By Sande Snead, Richmond Magazine – July 4, 2011
When Edwin and Meade Laird moved permanently into their Midlothian home, Pinifer Park, there was still some work to do. After all, the Queen Anne-style house was the Lairds’ second home, a summer getaway.
They took up residence there in 1912, two years after the home was built, but they would need a heating furnace and insulation installed to make it through the colder months. Edwin and Meade were building a family and transitioning from an urban lifestyle — staying the majority of the year in a rented Park Avenue home in Richmond — to more sedate surroundings.The century-long history of Pinifer Park (pronounced PINE-uh-fer) is one of the highlights of this year’s Richmond Symphony Orchestra League (RSOL) Designer House, a fundraising effort that’s organized every other year.
Pinifer Park was originally built in 1910, and it includes a central interior modeled after a New England hunting lodge. There are fireplaces in every room except the maid’s, which was above the kitchen. Pinifer was so named because of the once-abundant pine trees on the property. The paneling throughout the house is from those trees.
During Pinifer Park’s first two years, the family spent winters in their Park Avenue home and later in various homes on Monument Avenue because their children were attending local schools. The Lairds had one son, Edwin, known as “Buddy.” Daughter Meadie was five years younger, and twins Burwell and Nancy came along seven years after their big sister.
Burwell’s daughter, Mary Roach, once lived in the house and has recorded her family’s memories in a brief chronicle of Pinifer Park. In it, she notes that her grandfather took a train to Richmond each day with two other neighbors. Laird was president of the E.C. Laird Corp., which sold Laird brand coffee and baking powder.
“The men caught the train at a grade crossing near the house, which used to be called ‘Reed’s Crossing,’ ” Roach says. “The train stopped just to pick them up.”
The Pinifer Park house was simply furnished. “Most of the furniture was wicker, and the beds were iron beds, typical of summer homes of that era, except grandfather’s and grandmother’s room, which was beautifully furnished with light-colored wood furniture,” says Roach. “No iron beds for them!”
The home was also a pioneer in modern technology. In 1912, it became the first house beyond Bon Air to have telephone service. The Lairds let William T. Reed (who married Meade’s sister, Alice Burwell Reed) and another neighbor use the line as well.
The first electricity line to the house came in 1921. At first, only the kitchen and dining room were wired, so that the family could have light when eating and an electric refrigerator. Previously, 400 pounds of ice were brought by train every day from the Richmond Ice Company and stored in the “cold porch.” The rest of the house was wired by 1925.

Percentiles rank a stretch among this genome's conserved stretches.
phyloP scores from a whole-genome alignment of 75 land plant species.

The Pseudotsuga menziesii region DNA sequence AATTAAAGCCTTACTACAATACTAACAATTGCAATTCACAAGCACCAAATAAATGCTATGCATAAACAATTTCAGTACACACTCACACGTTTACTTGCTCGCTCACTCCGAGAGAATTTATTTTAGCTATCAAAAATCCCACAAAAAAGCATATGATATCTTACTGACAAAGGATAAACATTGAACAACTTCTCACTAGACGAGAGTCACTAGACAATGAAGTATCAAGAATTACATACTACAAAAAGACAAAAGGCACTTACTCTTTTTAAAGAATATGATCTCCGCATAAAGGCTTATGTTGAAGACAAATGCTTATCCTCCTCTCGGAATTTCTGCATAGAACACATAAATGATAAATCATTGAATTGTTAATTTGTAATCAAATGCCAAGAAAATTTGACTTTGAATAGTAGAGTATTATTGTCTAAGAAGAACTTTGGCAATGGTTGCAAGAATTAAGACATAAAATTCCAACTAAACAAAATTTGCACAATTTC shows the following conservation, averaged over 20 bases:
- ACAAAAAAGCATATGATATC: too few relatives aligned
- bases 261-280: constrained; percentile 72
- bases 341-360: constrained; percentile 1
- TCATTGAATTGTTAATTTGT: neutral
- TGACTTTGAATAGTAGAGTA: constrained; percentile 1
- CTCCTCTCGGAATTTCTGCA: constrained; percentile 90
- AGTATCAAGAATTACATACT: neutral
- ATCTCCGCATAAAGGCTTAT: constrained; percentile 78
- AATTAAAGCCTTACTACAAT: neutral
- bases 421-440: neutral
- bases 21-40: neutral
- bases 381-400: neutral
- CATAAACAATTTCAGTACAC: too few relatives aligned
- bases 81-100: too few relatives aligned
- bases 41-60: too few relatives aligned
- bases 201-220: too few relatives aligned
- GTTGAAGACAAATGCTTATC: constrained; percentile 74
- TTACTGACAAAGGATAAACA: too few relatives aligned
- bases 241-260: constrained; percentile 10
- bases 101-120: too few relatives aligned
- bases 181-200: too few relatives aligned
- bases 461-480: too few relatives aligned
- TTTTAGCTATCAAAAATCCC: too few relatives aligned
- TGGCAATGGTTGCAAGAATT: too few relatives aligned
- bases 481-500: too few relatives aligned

Edwin died just a year later, in 1926. He had a heart attack or stroke while driving; his car stalled on the streetcar tracks and was hit. Meade continued to live at Pinifer Park with the children. Around 1960, she had a stroke and needed full-time nursing care. Meadie moved back to Pinifer Park to oversee her mother’s care until Meade’s death in 1962. In the late 1960s, the property was divided among the siblings.
Burwell kept the house and approximately 12 acres. The others sold the remaining property, and it became the Queens Park subdivision.
Roach lived in the house as a teenager. “At the time I lived there, it was pretty isolated,” she said in a phone interview. “I would drive into St. Catherine’s to go to school every day and continued to live there through college breaks from Sweet Briar. I mostly remember the small things like cracking a rock open to look at the colors and taking long nature walks.”
She and her siblings inherited the house and property after their father died in 1995 (their mother, Burwell, died in 1989). They eventually sold the house to Debbie and Freeman Thompson, who, in 2010, sold it to developer and builder Warren “Dutch” Goddard.
Goddard had admired Pinifer Park and an adjoining property for years, waiting for a chance to make an offer. In 2005, he tried to buy the adjacent acreage but couldn’t come to terms with the owner. When the property went on the market again in 2008, it included the Pinifer Park farmhouse and 25 acres. “I walked the property, and it just had a great feel,” Goddard said. “It sits high on one of Midlothian’s hills and takes advantage of the pasturelands.”
The deal was finalized, and Goddard began developing the property, with roads built throughout the subdivision in 2011. It was not a great time for the home-building market, however.
Fast-forward to the present, when the house will be more elaborately furnished by some of the best-known decorators in the area. Goddard is banking on the biennial RSOL Designer House traffic to draw attention to the renovated and decorated spaces in the Pinifer Park house, as well as the upscale community surrounding it, which now includes 15 home sites of 1 to 6 acres.
“There are mature trees and shrubs,” he says, “so you feel like you are out in the country.”
Tour the RSOL Designer House
The Pinifer Park Richmond Symphony Orchestra League Designer House at 3200 Old Gun Road features 4,700 square feet, five bedrooms and four baths on an almost 13-acre lot. It officially opens to the public with a Gala Preview Party on Sept. 7. The house is then open for daily tours from Sept. 10 to Oct. 8. Advance tickets for the house tour will be available for $15 beginning Aug. 1 at all Kroger locations. After Sept. 9, tickets will be available at the door only, for $20.
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